When EPA finalized the Cross-State Air Pollution Rule (CSAPR) on July 6, it also announced a supplemental notice of proposed rulemaking entitled "Federal Implementation Plans for Iowa, Kansas, Michigan, Missouri, Oklahoma, and Wisconsin," which was published in the Federal Register on July 11. In the supplemental action, EPA sought comment on its conclusion that "emissions from Iowa, Kansas, Michigan, Missouri, Oklahoma, and Wisconsin significantly contribute to downwind nonattainment or interfere with maintenance of the 1997 ozone National Ambient Air Quality Standards (NAAQS) in other states." 76 Fed. Reg. 40662. EPA also proposed to implement CSAPR's ozone season nitrogen oxide program as Federal Implementation Plans (FIPs) for Iowa, Kansas, Michigan, Missouri, Oklahoma, and Wisconsin to address emissions from those states that significantly contribute to nonattainment or interfere with maintenance of the 1997 ozone NAAQS in downwind states.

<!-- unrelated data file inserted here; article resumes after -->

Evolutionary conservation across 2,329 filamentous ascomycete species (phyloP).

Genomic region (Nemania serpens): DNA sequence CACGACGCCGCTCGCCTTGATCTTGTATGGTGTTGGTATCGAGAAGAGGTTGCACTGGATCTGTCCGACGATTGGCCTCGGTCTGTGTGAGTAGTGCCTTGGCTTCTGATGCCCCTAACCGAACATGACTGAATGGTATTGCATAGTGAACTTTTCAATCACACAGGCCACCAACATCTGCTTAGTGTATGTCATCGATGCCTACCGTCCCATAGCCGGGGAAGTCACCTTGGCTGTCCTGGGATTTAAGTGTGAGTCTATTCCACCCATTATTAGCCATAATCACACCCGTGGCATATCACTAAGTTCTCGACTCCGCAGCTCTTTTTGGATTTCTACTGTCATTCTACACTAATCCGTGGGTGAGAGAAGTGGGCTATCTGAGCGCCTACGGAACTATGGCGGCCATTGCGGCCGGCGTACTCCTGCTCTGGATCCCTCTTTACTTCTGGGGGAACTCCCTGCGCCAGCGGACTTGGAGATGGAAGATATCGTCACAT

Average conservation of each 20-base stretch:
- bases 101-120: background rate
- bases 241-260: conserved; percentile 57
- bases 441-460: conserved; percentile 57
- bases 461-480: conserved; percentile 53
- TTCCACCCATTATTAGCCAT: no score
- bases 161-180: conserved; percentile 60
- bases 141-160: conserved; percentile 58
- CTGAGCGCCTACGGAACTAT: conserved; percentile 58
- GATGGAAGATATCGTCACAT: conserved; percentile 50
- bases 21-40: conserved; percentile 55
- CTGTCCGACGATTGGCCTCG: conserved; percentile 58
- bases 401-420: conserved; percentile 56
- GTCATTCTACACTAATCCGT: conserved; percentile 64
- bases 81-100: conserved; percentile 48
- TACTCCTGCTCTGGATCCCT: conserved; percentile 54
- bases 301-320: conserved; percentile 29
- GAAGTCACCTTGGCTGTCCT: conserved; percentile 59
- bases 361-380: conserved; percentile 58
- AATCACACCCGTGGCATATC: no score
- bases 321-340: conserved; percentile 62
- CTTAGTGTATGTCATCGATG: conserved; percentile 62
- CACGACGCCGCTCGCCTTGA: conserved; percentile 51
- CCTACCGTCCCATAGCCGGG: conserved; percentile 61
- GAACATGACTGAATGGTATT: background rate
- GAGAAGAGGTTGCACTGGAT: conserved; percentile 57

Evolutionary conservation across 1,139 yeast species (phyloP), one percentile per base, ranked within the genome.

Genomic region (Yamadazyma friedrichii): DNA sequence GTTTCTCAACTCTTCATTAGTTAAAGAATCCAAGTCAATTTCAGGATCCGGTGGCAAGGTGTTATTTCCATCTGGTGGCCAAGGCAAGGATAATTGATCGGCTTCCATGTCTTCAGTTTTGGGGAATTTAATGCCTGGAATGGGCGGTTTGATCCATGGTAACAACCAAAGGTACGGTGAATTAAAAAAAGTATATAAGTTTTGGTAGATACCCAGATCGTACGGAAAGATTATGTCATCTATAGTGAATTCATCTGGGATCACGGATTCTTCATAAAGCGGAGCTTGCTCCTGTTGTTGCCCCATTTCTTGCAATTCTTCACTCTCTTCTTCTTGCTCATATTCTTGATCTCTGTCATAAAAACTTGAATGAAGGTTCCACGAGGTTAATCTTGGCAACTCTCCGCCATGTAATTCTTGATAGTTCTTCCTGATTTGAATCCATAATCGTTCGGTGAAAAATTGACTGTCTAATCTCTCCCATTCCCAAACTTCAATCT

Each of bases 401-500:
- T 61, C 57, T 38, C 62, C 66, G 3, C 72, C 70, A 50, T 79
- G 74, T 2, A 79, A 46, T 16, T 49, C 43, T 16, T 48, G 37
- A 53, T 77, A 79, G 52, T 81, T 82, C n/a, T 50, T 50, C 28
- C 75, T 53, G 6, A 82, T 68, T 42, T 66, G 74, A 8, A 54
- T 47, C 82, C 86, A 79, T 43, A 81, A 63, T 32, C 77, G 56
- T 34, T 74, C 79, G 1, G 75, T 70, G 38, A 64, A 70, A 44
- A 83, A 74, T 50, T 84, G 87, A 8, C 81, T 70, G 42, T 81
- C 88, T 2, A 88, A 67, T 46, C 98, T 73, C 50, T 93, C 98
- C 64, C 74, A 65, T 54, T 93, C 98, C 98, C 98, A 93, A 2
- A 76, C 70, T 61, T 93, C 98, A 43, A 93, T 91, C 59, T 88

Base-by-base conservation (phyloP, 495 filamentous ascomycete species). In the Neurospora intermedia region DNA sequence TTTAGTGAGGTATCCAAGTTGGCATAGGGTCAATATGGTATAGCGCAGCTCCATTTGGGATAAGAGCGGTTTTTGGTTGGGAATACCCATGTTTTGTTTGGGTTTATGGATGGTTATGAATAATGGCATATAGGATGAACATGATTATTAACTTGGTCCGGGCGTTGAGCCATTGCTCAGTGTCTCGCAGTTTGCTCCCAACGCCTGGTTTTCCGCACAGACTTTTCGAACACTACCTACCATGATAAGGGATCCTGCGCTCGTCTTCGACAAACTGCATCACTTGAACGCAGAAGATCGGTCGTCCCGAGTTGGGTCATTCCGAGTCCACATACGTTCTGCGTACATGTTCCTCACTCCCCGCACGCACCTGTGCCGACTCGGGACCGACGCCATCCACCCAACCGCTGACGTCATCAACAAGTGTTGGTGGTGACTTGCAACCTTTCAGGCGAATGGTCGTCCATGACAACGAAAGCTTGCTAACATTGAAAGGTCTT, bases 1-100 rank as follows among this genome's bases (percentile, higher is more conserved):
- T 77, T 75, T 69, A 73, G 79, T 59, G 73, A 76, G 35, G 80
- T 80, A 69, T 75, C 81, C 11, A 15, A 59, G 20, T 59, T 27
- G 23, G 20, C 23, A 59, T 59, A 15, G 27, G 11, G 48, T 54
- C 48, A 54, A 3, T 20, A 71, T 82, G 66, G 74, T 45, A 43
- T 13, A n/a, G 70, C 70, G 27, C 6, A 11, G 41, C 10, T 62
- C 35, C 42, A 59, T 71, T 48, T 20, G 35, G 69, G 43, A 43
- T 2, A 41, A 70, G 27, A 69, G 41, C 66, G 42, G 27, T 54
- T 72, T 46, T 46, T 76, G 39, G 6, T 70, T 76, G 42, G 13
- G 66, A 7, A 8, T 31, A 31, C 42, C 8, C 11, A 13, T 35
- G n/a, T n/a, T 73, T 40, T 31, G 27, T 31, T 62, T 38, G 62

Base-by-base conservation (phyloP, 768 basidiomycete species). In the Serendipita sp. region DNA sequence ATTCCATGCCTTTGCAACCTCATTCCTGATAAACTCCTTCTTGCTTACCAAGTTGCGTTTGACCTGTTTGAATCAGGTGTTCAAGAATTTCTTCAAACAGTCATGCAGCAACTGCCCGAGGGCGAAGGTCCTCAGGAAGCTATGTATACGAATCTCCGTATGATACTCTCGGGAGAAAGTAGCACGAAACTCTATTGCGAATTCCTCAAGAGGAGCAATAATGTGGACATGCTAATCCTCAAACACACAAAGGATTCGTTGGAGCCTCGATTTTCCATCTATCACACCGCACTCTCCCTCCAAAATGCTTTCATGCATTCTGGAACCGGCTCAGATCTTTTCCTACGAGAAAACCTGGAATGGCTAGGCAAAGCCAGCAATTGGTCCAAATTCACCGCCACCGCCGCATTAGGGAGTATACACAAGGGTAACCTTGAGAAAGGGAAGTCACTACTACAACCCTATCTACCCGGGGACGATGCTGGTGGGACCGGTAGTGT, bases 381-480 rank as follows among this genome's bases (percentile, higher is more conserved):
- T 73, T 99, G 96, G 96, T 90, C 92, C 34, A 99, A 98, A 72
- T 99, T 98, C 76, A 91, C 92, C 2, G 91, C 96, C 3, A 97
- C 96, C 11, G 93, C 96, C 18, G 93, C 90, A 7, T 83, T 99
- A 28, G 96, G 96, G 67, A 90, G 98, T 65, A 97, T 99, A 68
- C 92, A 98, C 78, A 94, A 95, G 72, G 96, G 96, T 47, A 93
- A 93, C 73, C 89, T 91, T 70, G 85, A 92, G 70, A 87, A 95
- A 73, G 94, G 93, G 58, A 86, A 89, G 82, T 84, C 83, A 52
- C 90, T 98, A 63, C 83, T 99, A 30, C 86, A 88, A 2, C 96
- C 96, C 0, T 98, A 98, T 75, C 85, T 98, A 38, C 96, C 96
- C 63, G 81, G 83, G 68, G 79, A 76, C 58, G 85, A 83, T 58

Under EPA's proposal to include the six states in CSAPR's seasonal ozone nitrogen oxide program, the affected states would be required to reduce their nitrogen oxide emissions between May and September beginning in 2012. In the supplemental action, EPA proposes to create ozone season nitrogen oxide emission budgets for affected units (generally large electric generating units) in the six states. Under this "state budget" concept, each affected state will be allocated an emissions budget for nitrogen oxide during the summertime ozone season, and each state's budget will then be allocated among the various electric generating units within the each state according to a prescribed allocation methodology. Five of the states, except Oklahoma, are already included in CSAPR's fine particulate program, which requires year-round nitrogen oxide emissions reductions, and will have to comply with the seasonal ozone nitrogen oxide program on top of the fine particulate requirements. The comment period on EPA's supplemental action closes on August 22, 2011. EPA hopes to finalize the proposed rulemaking by November 1, 2011 so that the rule can be implemented in time for the 2012 ozone season.